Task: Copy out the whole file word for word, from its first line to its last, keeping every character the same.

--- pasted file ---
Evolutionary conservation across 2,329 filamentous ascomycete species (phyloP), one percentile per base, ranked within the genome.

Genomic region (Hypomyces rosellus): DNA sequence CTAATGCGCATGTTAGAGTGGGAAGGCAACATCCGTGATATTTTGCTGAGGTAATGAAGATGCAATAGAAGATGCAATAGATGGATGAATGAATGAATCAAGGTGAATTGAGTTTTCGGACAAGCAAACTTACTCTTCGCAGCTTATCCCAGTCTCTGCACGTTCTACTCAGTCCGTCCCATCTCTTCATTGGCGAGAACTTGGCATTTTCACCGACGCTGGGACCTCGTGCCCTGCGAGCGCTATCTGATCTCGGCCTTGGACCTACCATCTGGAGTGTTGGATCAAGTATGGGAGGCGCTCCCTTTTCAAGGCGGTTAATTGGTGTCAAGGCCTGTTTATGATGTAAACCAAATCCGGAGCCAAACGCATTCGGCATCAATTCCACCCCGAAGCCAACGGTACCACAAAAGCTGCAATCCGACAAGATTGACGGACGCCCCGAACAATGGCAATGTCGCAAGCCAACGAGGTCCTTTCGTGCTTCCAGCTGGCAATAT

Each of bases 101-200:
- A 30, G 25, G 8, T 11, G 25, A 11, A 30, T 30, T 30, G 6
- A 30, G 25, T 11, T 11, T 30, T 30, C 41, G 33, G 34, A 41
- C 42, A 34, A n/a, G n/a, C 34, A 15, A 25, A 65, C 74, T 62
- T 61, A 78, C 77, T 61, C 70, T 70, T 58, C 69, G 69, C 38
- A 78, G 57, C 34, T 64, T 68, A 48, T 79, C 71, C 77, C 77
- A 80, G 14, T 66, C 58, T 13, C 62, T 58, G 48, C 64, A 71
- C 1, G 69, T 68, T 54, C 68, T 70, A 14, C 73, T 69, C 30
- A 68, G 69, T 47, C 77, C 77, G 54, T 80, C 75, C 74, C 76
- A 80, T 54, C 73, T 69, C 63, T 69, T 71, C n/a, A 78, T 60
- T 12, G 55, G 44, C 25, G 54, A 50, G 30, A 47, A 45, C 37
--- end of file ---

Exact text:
Evolutionary conservation across 2,329 filamentous ascomycete species (phyloP), one percentile per base, ranked within the genome.

Genomic region (Hypomyces rosellus): DNA sequence CTAATGCGCATGTTAGAGTGGGAAGGCAACATCCGTGATATTTTGCTGAGGTAATGAAGATGCAATAGAAGATGCAATAGATGGATGAATGAATGAATCAAGGTGAATTGAGTTTTCGGACAAGCAAACTTACTCTTCGCAGCTTATCCCAGTCTCTGCACGTTCTACTCAGTCCGTCCCATCTCTTCATTGGCGAGAACTTGGCATTTTCACCGACGCTGGGACCTCGTGCCCTGCGAGCGCTATCTGATCTCGGCCTTGGACCTACCATCTGGAGTGTTGGATCAAGTATGGGAGGCGCTCCCTTTTCAAGGCGGTTAATTGGTGTCAAGGCCTGTTTATGATGTAAACCAAATCCGGAGCCAAACGCATTCGGCATCAATTCCACCCCGAAGCCAACGGTACCACAAAAGCTGCAATCCGACAAGATTGACGGACGCCCCGAACAATGGCAATGTCGCAAGCCAACGAGGTCCTTTCGTGCTTCCAGCTGGCAATAT

Each of bases 101-200:
- A 30, G 25, G 8, T 11, G 25, A 11, A 30, T 30, T 30, G 6
- A 30, G 25, T 11, T 11, T 30, T 30, C 41, G 33, G 34, A 41
- C 42, A 34, A n/a, G n/a, C 34, A 15, A 25, A 65, C 74, T 62
- T 61, A 78, C 77, T 61, C 70, T 70, T 58, C 69, G 69, C 38
- A 78, G 57, C 34, T 64, T 68, A 48, T 79, C 71, C 77, C 77
- A 80, G 14, T 66, C 58, T 13, C 62, T 58, G 48, C 64, A 71
- C 1, G 69, T 68, T 54, C 68, T 70, A 14, C 73, T 69, C 30
- A 68, G 69, T 47, C 77, C 77, G 54, T 80, C 75, C 74, C 76
- A 80, T 54, C 73, T 69, C 63, T 69, T 71, C n/a, A 78, T 60
- T 12, G 55, G 44, C 25, G 54, A 50, G 30, A 47, A 45, C 37